Nearly two-thirds of HR professionals have experienced problems in determining when to grant “chronic leave” under the Family and Medical Leave Act (FMLA), leading to employee morale issues and loss of productivity, according to a new SHRM survey. The survey
, which was released by The National Coalition to Protect Family Leave
on March 13, 2007, also found that more than half (51%) of HR professionals have faced “significant challenges” in implementing the medical leave provisions of the FMLA. SHRM leads the Coalition.
“The FMLA is an important labor law designed to benefit all employees, and it deserves to be administered fairly, as Congress intended,” said Susan R. Meisinger, SPHR, President and CEO of SHRM and a Coalition leader. “Our survey demonstrates that clearer rules are needed to eliminate the persistent confusion among employees and employers since the FMLA became law 14 years ago.”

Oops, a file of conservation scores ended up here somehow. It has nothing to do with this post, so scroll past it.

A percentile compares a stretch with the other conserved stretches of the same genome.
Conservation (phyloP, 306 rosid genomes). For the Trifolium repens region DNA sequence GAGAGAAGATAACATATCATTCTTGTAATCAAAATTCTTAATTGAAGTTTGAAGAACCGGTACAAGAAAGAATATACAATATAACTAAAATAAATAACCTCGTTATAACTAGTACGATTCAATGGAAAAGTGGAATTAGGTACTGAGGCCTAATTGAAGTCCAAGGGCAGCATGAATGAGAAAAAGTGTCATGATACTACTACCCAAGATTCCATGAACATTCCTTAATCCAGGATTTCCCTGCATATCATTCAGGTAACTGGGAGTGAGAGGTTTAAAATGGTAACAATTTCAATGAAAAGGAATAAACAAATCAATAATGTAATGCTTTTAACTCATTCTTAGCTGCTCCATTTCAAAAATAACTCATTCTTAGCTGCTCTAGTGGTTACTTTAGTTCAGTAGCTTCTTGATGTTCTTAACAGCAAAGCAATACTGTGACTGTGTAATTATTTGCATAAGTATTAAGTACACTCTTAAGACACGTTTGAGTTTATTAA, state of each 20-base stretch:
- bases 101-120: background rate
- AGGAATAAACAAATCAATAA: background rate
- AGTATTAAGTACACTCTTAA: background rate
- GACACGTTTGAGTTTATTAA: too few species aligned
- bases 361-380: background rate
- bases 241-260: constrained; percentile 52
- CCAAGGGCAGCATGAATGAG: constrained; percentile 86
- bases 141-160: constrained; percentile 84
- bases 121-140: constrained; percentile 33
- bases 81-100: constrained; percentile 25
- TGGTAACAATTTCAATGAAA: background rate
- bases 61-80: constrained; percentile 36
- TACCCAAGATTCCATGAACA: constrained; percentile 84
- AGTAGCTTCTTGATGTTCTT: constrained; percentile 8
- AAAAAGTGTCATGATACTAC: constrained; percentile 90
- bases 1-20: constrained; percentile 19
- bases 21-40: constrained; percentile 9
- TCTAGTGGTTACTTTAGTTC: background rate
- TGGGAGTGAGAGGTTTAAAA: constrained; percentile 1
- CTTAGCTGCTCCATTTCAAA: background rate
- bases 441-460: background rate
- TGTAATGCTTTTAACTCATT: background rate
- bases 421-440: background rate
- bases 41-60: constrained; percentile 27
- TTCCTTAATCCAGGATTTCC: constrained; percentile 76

As currently interpreted by the U.S. Labor Department, the FMLA has become one of the largest causes of rising business costs associated with uncontrolled employee absences. SHRM and the Coalition are working to highlight the need changes in the FMLA rules.
SHRM’s survey of over 600 human resource professionals across the country quantifies difficulties surrounding FMLA implementation. Other key findings were:
4 in 10 HR professionals have had to grant FMLA requests that they believed were not legitimate due to the Department of Labor’s regulations or interpretations.
More than half (57%) of respondents found it somewhat difficult or very difficult to determine if a health condition is a “serious health condition.”
80% of respondents said they had difficulty tracking and/or administering intermittent FMLA leave.
Almost half (47%) of HR professionals experienced challenges in administering and/or granting leave under the FMLA for employees with serious health conditions as a result of episodic conditions.
For more information about The National Coalition to Protect Family Leaveor SHRM’s work to clarify FMLA rules, please contact Lisa Hornin SHRM’s Government Affairs department or call her at 703/535-6352.
For more information about these and other public policy issues, please visit www.shrm.org
©2007 Society for Human Resource Management